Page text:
Tanesha: While We’re Stuck On Blackface, Black Faces Continue to Suffer in a Racist School System

This post was originally published on Tanesha’s blog Hope + Outrage.

Yeah, I said it.

All week, on social media and news outlets, there’s been coverage of Virginia’s Governor, Ralph Northamdenying claims of wearing blackface in the ’80s and refusing to resign over the controversy.

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NAACP

@NAACP

“For African Americans [Blackface and a Klan uniform] is the symbol of domestic terrorism…and for Northam and [Mark Herring], they have admitted to participating in this activity, and for that reason, we stand by our position — they should resign.” @DerrickNAACP

413 people are talking about this

First of all, why are we surprised by racists doing racist things when racism is forever embedded in America’s DNA? They know what they’re doing when they do it, get caught, apologize and everyone moves on with life until the next incident happens.

Sadly, it’s the American way.

But, I was a little irritated to see Black public figures making this the biggest deal.

I turned to CNN the other night and Don Lemon had a segment on it. Spike Lee was on the Anderson Cooper show going off and Al Sharpton was calling for resignation in The Hill.

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Anderson Cooper 360°

@AC360

“Don’t they understand what this is about – the history – that it’s not funny … it’s hatred.”

Director on the blackface scandals facing a pair of Va. politicians.

Should Gov Northam resign? “Hopefully he’ll do the right thing, pun intended!”https://cnn.it/2RMn7x7 

293 people are talking about this

I get it. It’s a continuous slap in the face, we’re tired of being mistreated, want to take a stand and it’s a trending topic.

But these leaders have the platform and ample opportunities to amplify much larger issues that directly affect our community and they’re not fully taking advantage. Because while we’re in an uproar over blackface, Black faces continue to perish academically in a racially biased and discriminatory school system.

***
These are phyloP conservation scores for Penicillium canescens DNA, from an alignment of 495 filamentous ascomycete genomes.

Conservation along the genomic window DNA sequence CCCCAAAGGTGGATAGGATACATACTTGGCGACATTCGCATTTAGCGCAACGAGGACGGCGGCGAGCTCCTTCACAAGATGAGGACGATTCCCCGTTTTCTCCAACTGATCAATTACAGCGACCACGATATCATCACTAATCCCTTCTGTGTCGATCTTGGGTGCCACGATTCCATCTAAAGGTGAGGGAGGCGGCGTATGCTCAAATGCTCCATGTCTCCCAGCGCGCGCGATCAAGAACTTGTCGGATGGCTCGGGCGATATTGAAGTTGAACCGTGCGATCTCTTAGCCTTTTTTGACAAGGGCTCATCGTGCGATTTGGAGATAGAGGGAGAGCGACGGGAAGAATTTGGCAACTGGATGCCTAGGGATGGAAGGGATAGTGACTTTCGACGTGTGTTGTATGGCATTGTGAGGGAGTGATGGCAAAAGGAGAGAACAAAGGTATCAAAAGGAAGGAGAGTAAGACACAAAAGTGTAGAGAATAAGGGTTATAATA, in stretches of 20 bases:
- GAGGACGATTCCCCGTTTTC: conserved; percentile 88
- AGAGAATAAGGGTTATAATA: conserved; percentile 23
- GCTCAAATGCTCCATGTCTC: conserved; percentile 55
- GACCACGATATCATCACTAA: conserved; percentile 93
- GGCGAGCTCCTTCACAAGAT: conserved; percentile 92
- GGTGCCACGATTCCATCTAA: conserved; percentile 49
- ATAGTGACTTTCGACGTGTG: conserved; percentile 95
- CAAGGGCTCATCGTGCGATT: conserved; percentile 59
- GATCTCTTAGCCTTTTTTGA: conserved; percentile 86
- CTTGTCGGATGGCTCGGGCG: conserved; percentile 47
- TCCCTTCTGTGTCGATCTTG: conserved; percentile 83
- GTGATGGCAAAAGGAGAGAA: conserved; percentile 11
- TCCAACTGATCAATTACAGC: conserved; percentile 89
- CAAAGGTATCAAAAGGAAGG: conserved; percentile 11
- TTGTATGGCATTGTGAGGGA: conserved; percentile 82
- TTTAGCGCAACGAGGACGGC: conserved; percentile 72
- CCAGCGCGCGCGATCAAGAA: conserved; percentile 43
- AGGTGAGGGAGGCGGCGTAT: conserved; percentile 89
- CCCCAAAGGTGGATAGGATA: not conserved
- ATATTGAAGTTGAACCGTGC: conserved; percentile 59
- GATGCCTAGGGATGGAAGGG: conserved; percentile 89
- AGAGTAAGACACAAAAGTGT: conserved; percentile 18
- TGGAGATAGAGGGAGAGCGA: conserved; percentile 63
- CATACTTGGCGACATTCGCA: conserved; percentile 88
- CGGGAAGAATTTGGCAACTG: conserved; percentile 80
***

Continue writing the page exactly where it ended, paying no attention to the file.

We all have to be outraged about that.

Hey, Don, can you carve out some time to talk about how Black pre-K students are being suspended at alarming rates? Apparently they’re being so aggressive with the Play-Doh that their teachers deem them a threat.

Yo, Spike! Did you know that Black kids in the suburbs of your home state of New York were catching hell, too? Not only are they being unfairly suspended but they’re also being held from taking AP classes because of the color of their skin—something we like to call the belief gap.

Cristina Silva

@cristymsilva

Leah Stewart, a 12th-grader at Greece Olympia High School outside Rochester, is part of an uncomfortable sort of club at school. She calls it “the five smart black girls.” https://www.usatoday.com/story/news/education/2019/02/04/black-history-month-february-schools-ap-racism-civil-rights/2748790002/ 

Fewer AP classes, suspended more often: Black students still face racism in suburbs

Elijah Goldberg thought he could handle precalculus. His guidance counselor pushed back. For black students, his experience is common one.

usatoday.com

And Mr. Sharpton, perhaps you can use your position as a Civil Rights icon and activist to talk about how White boys are headed down the school-to-politics pipelinewhile Black boys are headed down the school-to-prison pipeline—and the only way to fight it is through building the school-to-activism pipeline.

Now, don’t get me wrong, there are some celebrities using their platform to talk about education.

Like, I was so glad to see Killer Mike and DJ Envy get into a heated debate about school options for Black kids on The Breakfast Club—a radio show that has a large Black audience.

Jay Z and John Legend have consistently weighed in on the education conversation, the need for reform and more mental health services.

Some celebrities have started programs, opened and gone to bat for schools catering to underserved communities. LeBron JamesP. Diddy and Chance the Rapper to name a few.

And of course the best First Lady ever, Michelle Obama, has always been an advocate for better education.

I’m not saying that Don, Spike and Al care about the wrong issues and nor am I saying that outrage over blackface shouldn’t be a “thing.” But it’s a smaller thing on the list of way bigger things that we need to be fighting.

So I don’t know if it’s selective outrage, feeling disempowered in certain areas or a lack of awareness but we can’t go on like this. Our Black kids are in a crisis and need us to be all over it.

Oh and just in case y’all missed the memo, we’re done accepting apologies for racism!

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